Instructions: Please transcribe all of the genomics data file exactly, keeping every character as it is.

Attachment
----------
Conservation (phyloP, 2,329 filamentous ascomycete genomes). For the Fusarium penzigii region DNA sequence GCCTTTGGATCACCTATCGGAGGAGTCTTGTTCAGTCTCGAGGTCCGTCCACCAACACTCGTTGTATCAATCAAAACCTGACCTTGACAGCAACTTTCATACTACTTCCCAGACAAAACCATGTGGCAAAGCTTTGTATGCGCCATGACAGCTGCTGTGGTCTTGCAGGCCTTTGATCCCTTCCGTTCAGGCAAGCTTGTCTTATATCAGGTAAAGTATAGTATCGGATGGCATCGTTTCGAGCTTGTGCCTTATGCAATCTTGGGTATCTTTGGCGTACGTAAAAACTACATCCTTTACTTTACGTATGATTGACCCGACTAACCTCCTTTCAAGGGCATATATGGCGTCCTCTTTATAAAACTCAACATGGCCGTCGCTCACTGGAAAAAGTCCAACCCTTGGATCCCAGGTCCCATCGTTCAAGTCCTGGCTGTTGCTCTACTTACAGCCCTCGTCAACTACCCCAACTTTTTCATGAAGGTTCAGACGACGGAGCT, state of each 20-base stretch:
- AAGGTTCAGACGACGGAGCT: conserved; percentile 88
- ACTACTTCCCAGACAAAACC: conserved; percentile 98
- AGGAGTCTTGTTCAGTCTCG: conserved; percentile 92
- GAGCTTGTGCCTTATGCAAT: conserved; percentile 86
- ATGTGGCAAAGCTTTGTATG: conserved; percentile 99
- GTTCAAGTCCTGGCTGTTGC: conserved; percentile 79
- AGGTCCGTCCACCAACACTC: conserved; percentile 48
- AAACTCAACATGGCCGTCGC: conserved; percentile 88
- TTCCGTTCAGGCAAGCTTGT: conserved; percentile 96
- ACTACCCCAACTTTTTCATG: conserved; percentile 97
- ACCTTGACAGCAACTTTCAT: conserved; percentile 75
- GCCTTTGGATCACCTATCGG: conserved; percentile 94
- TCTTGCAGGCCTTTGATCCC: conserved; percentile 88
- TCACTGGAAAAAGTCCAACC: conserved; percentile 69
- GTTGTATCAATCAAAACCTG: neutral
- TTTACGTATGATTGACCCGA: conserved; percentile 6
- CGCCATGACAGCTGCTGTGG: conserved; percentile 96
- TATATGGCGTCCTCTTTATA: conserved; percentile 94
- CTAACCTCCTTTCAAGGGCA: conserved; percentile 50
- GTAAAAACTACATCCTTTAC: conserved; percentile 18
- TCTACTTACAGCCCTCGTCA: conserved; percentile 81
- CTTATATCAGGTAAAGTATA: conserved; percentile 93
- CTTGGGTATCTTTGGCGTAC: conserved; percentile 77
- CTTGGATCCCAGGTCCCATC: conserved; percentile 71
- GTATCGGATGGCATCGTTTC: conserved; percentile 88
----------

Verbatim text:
Conservation (phyloP, 2,329 filamentous ascomycete genomes). For the Fusarium penzigii region DNA sequence GCCTTTGGATCACCTATCGGAGGAGTCTTGTTCAGTCTCGAGGTCCGTCCACCAACACTCGTTGTATCAATCAAAACCTGACCTTGACAGCAACTTTCATACTACTTCCCAGACAAAACCATGTGGCAAAGCTTTGTATGCGCCATGACAGCTGCTGTGGTCTTGCAGGCCTTTGATCCCTTCCGTTCAGGCAAGCTTGTCTTATATCAGGTAAAGTATAGTATCGGATGGCATCGTTTCGAGCTTGTGCCTTATGCAATCTTGGGTATCTTTGGCGTACGTAAAAACTACATCCTTTACTTTACGTATGATTGACCCGACTAACCTCCTTTCAAGGGCATATATGGCGTCCTCTTTATAAAACTCAACATGGCCGTCGCTCACTGGAAAAAGTCCAACCCTTGGATCCCAGGTCCCATCGTTCAAGTCCTGGCTGTTGCTCTACTTACAGCCCTCGTCAACTACCCCAACTTTTTCATGAAGGTTCAGACGACGGAGCT, state of each 20-base stretch:
- AAGGTTCAGACGACGGAGCT: conserved; percentile 88
- ACTACTTCCCAGACAAAACC: conserved; percentile 98
- AGGAGTCTTGTTCAGTCTCG: conserved; percentile 92
- GAGCTTGTGCCTTATGCAAT: conserved; percentile 86
- ATGTGGCAAAGCTTTGTATG: conserved; percentile 99
- GTTCAAGTCCTGGCTGTTGC: conserved; percentile 79
- AGGTCCGTCCACCAACACTC: conserved; percentile 48
- AAACTCAACATGGCCGTCGC: conserved; percentile 88
- TTCCGTTCAGGCAAGCTTGT: conserved; percentile 96
- ACTACCCCAACTTTTTCATG: conserved; percentile 97
- ACCTTGACAGCAACTTTCAT: conserved; percentile 75
- GCCTTTGGATCACCTATCGG: conserved; percentile 94
- TCTTGCAGGCCTTTGATCCC: conserved; percentile 88
- TCACTGGAAAAAGTCCAACC: conserved; percentile 69
- GTTGTATCAATCAAAACCTG: neutral
- TTTACGTATGATTGACCCGA: conserved; percentile 6
- CGCCATGACAGCTGCTGTGG: conserved; percentile 96
- TATATGGCGTCCTCTTTATA: conserved; percentile 94
- CTAACCTCCTTTCAAGGGCA: conserved; percentile 50
- GTAAAAACTACATCCTTTAC: conserved; percentile 18
- TCTACTTACAGCCCTCGTCA: conserved; percentile 81
- CTTATATCAGGTAAAGTATA: conserved; percentile 93
- CTTGGGTATCTTTGGCGTAC: conserved; percentile 77
- CTTGGATCCCAGGTCCCATC: conserved; percentile 71
- GTATCGGATGGCATCGTTTC: conserved; percentile 88